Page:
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Joburg Writer's Home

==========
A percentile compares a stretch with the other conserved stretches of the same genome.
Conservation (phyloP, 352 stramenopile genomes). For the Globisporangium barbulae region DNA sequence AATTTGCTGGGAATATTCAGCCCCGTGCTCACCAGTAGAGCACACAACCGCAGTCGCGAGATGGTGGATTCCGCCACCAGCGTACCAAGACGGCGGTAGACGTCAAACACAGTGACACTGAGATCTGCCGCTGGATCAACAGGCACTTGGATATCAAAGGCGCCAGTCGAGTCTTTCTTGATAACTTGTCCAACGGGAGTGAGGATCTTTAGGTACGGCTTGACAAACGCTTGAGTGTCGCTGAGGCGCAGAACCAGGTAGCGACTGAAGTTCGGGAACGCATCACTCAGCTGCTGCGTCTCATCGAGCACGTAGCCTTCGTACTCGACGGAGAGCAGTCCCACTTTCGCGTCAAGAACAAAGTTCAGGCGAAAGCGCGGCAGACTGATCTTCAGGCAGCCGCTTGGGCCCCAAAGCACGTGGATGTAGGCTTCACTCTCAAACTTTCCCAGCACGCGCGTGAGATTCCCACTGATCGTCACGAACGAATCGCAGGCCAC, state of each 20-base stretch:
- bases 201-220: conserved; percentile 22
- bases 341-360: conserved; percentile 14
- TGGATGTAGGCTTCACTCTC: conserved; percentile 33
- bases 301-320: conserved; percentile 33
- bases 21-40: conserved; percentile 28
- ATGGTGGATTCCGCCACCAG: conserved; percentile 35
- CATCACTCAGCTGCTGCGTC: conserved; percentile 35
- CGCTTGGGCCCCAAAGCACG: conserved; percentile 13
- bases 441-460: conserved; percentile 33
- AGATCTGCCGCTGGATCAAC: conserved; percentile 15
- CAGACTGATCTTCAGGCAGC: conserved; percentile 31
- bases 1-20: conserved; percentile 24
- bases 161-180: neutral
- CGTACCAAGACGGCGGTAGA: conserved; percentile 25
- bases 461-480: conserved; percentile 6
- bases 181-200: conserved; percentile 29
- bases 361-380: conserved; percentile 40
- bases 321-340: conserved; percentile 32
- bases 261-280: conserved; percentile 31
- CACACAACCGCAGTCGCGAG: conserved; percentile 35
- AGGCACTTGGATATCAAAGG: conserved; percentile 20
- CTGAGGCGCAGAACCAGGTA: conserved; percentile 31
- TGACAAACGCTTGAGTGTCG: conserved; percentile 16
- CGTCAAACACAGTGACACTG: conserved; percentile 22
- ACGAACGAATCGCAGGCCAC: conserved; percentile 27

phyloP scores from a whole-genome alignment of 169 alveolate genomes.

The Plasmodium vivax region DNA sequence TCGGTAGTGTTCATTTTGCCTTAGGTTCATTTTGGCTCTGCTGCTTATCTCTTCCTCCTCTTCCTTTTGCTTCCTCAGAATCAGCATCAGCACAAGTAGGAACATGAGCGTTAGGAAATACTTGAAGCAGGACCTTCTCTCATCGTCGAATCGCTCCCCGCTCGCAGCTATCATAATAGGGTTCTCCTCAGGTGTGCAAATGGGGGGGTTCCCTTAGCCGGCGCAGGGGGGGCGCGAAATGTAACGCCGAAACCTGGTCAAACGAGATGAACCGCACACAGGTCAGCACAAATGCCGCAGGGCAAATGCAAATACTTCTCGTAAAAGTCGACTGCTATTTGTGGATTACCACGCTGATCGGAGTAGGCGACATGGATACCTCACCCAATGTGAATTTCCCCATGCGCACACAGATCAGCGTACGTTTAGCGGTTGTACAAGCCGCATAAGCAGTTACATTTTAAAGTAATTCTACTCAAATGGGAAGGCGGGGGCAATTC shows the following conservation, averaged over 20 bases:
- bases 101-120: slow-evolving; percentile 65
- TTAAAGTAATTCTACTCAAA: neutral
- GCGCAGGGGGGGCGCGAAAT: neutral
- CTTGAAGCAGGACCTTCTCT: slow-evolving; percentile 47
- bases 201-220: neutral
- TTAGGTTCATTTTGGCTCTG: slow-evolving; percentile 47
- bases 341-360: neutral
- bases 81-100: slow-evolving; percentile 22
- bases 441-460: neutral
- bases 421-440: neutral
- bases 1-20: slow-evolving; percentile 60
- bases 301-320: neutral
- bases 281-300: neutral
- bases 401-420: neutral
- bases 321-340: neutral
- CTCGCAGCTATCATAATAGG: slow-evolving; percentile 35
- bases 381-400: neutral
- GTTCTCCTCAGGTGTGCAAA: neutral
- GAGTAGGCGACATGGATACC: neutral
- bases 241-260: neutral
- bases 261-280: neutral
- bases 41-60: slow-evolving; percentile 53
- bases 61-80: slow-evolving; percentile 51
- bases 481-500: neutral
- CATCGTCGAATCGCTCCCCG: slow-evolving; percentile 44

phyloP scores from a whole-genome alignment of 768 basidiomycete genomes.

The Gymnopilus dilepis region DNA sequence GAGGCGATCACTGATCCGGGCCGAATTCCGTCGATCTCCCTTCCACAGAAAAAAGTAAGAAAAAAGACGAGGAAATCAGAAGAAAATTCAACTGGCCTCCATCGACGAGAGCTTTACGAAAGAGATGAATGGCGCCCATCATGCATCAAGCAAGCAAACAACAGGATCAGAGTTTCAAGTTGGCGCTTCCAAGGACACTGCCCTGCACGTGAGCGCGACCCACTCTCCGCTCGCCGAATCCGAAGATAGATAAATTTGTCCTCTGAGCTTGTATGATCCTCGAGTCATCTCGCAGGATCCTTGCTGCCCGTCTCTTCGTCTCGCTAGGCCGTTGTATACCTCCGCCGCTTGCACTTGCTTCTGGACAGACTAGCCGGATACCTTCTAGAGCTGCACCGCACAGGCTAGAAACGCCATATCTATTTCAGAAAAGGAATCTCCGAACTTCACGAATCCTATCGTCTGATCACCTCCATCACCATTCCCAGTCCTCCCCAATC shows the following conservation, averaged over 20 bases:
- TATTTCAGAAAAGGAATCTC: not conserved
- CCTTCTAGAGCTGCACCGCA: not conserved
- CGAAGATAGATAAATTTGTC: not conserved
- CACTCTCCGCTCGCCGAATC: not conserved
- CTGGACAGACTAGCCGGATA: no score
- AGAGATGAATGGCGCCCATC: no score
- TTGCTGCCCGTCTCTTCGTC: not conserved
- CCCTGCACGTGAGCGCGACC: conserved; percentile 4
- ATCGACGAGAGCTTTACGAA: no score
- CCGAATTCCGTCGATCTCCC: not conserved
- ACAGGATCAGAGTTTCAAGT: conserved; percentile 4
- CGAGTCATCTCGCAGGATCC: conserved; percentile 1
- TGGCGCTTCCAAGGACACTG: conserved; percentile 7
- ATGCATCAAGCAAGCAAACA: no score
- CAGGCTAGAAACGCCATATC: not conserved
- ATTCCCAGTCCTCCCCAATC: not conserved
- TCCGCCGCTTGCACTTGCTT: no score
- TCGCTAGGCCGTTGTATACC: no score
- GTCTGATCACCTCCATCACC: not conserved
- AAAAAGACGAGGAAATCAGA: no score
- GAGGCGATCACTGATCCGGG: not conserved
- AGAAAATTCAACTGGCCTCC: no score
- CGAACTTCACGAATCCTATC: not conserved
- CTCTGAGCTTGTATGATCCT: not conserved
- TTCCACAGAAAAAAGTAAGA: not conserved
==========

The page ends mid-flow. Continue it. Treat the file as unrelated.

Text Graham Wood Styling Leana Schoeman Photographs David Ross You might think you’ve walked onto a Tom Ford movie set when you enter this late-1930s house on Johannesburg’s Linksfield Ridge, so lovingly and precisely selected is its Scandinavian furniture. The glinting wood, delicate curves and immaculate proportions of each piece suggest a curator’s eye. The house could easily be the location for the unfolding of some stylish, inscrutable drama. The home’s extensive art collection, however, keeps it from becoming a mere period piece. It includes a rich and diverse array of local art – a tour de force of South Africa’s best, with a special penchant for Walter Battiss, Joachim Schönfeldt, Cecil Skotnes and Robert Hodgins. When the owner – an art aficionado, writer and academic – moved in with his family seven years ago, the house, he says, rejected all the cottage furniture they had accumulated. They had to start again from scratch. A restoration of the house uncovered subtle Art-Deco details on the fireplace, stoep pillars, door handles and light fittings. And when the carpets were lifted and the floors sanded, rich, orange American-pine floorboards were revealed. 'The house is something of a crossover between the Edwardian style and Art Deco,’ the owner says. He initially considered filling the house with Art-Deco furniture. ‘But if it was not to be French Art Deco, it was not worth having, and where does one get that in South Africa?’ he asks. The other option was early modernism. ‘But the thought of bringing in a couple of Mies van der Rohe Barcelona chairs and a Le Corbusier chaise longue was too ghastly to contemplate,’ he says. ‘So we settled on Mid-Century Modern pieces.’ He adds, with some feeling: ‘Americans regard Mid-Century furniture as modern artworks.’ The collection began with the discovery of a Finn Juhl lounge suite covered in its original light green fabric. Juhl, a Danish architect, became better known as a designer, and is probably best known for furnishing the United Nations headquarters in New York in 1947. There are other gems throughout the house: the huge oval wooden table that dominates the dining room, says the owner, is probably by G-Plan, the Scandinavian-influenced British design firm established in the 1950s. And there’s the occasional piece, such as the Cherner armchair in the bedroom, about which he admits, ‘Sometimes one has to be pragmatic about these things and a licensed reproduction of the original has to suffice.’ He’s also picked up fascinating pieces such as the writing table in the bedroom by Niels Vodder, Juhl’s one-time cabinet-maker. The collection culminates in Finn Juhl’s famous Bwana chair, covered in pigskin, on the landing. ‘These chairs and footstools were imported to South Africa in the early 1960s by big fabric houses,’ he says. There are more Juhl pieces in the family room and lounge – perfect, he says, for his ceramics. The house is dotted with green and blue ceramics from Globe, Linnware and Ceramic Studio – mid-century South African pieces, whose history fascinates the owner. ‘I consider ceramics the vitamins of a room,’ he says. ‘I like them big and bold, not small and fussy. Size does count!’ The connoisseurship and expertise that have informed the selection of furniture and ceramics is outdone only by the art. The pieces on display have been amassed since the owners were students, and reveal a sustained passion for South African art that enriches the home. This family’s collection makes its own gracious contribution to the art of living. This story was originally featured in the April 2011 issue of House and Leisure